Even if the non-custodial parent lives outside the Commonwealth of Massachusetts, the law requires cooperation between states. The non-custodial parent is legally required to make regular child support payments, regardless of where they live.
If a non-custodial parent does not pay child support, he or she is subject to enforcement measures in accordance with Federal and Massachusetts child support law to collect regular and past-due payments.
The Massachusetts Child Support Enforcement Division is the state-run child support enforcement office for Massachusetts. The Massachusetts Department of Revenue is required by federal law to provide services through Child Support Enforcement Division (DOR/CSE) and is funded by the federal government and the Commonwealth of Massachusetts.
|MASSACHUSETTS DOR/CSE CASELOAD STATISTICS1|
|Full Time Equiv. Staff||865|
1 U.S. Office of Child Support Enforcement, Boxscores for FY 2005
The state of Massachusetts allows for interest to be charged on late child support payments, retroactive support, and adjudicated arrears at a rate of 12% annually. Depending upon payments received, obligors might not be assessed interest or might be eligible to apply for a waiver under certain circumstances. (M.G.L. c.119A, s6(a) 830 CMR s119A.6.1)
Massachusetts does not impose a statute of limitations on enforcement of child support orders.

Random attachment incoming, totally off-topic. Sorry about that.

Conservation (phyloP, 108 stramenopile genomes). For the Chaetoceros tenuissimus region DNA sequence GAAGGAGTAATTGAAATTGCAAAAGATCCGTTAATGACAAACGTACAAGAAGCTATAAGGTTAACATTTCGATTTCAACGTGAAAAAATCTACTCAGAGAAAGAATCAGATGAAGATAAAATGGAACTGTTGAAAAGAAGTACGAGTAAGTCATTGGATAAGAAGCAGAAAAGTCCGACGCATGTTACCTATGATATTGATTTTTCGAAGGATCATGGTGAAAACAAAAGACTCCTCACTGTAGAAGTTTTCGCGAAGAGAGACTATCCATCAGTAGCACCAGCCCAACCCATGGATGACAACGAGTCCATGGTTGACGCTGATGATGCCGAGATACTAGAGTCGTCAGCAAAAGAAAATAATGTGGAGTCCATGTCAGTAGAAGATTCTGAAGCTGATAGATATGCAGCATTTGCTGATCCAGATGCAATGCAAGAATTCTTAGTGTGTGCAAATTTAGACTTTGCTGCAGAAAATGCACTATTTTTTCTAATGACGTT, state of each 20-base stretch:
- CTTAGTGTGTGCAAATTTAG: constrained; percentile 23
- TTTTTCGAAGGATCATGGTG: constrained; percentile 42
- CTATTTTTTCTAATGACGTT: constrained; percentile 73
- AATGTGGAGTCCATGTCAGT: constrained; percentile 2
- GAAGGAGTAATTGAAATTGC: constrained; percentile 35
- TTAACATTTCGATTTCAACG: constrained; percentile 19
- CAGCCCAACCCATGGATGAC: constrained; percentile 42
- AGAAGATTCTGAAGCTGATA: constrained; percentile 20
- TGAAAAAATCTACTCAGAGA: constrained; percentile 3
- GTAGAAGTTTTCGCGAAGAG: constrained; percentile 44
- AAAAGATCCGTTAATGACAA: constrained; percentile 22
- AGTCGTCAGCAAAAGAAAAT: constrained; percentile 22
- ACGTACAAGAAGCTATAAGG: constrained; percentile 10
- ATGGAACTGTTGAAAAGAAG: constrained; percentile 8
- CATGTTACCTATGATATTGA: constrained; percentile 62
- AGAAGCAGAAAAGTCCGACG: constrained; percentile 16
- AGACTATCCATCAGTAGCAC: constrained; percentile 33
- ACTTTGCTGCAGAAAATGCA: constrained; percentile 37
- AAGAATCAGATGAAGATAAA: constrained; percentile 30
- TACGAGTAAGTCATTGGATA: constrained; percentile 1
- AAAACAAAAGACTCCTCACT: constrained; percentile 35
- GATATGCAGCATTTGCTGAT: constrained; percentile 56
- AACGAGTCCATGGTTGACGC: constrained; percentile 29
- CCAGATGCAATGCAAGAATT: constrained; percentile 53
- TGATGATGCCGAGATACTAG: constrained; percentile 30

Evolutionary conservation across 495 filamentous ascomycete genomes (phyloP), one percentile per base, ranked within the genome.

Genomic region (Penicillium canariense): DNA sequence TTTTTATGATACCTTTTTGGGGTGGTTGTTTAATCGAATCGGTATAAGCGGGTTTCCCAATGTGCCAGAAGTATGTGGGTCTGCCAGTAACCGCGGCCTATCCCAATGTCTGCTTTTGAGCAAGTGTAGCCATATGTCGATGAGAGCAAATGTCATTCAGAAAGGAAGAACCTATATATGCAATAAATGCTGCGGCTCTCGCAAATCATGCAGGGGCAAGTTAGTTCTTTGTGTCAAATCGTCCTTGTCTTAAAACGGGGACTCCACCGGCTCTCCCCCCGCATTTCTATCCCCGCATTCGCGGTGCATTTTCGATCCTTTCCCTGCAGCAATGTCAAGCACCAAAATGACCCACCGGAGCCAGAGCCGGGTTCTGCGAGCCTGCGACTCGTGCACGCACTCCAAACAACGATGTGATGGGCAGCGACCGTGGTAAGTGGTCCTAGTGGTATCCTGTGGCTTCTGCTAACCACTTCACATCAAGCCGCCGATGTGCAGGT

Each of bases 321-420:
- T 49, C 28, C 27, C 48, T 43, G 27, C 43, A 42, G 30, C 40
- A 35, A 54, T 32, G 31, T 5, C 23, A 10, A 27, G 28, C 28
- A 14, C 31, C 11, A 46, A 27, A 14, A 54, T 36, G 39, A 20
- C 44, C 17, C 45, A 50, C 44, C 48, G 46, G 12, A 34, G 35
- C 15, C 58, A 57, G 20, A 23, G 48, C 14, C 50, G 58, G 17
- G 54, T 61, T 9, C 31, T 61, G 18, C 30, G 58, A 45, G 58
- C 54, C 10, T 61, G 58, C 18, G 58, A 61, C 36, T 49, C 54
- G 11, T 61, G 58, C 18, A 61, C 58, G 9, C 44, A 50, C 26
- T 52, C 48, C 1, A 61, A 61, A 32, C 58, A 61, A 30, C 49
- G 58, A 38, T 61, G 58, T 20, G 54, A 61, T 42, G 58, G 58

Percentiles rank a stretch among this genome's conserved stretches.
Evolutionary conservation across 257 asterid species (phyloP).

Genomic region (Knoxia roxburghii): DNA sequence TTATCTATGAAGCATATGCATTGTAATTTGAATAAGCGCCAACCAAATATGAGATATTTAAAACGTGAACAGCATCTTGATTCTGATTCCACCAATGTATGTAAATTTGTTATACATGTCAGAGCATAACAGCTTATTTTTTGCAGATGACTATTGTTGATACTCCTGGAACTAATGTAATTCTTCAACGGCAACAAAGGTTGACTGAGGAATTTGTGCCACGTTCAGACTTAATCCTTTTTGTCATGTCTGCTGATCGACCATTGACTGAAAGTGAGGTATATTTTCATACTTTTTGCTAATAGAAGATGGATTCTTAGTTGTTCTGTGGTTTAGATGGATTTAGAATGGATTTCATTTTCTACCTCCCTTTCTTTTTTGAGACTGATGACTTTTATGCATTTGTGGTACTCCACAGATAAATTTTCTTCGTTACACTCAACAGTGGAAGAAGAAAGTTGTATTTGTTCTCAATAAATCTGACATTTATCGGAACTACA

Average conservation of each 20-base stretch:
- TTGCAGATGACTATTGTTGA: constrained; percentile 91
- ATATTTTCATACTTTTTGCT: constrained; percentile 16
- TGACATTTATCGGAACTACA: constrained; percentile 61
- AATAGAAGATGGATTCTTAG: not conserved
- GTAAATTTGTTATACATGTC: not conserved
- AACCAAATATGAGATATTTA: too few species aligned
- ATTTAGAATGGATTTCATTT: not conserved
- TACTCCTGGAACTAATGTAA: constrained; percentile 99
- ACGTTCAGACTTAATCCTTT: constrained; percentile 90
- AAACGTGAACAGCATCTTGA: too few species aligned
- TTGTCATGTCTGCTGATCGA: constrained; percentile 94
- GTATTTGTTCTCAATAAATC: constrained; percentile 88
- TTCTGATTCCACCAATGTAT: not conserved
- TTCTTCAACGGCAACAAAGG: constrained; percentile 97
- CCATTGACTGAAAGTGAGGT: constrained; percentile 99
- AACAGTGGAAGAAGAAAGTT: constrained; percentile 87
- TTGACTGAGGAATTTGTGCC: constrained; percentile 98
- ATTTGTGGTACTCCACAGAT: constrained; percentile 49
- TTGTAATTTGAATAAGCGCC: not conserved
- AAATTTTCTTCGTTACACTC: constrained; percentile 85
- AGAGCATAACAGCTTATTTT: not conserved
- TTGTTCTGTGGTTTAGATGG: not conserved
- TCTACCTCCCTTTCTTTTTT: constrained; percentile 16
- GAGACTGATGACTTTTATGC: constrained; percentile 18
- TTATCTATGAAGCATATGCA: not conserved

Massachusetts does not impose a statute of limitations on determination of paternity.
The age of emancipation in Massachusetts is 18 years of age. (M.G.L. c. 4, s 7)
Duty to provide child support is usually discontinued at age 18, but the court may order a parent to pay support beyond 18. Support may be extended until the child turns 21 if the child lives with the parent receiving child support and depends on that parent for support. If the dependent is enrolled in school, the order may be extended until the age of 23. (A court may also order that child support continue indefinitely for a child with disability.)
The basic child support obligation in Massachusetts is determined in accordance with the Massachusetts Child Support Guidelines. The basic child support obligation is divided between the parents in proportion to their adjusted actual incomes and is calculated as a percentage adjusted for the number of children referenced on the order.
Child support and visitation rights are separate issues. The court determines both and will usually order the non-custodial parent to pay support and the custodial parent to make the child available for visits.
The custodial parent must obey the court order for visitation, even if the non-custodial parent cannot or will not pay child support. The court can enforce any of its orders against either parent.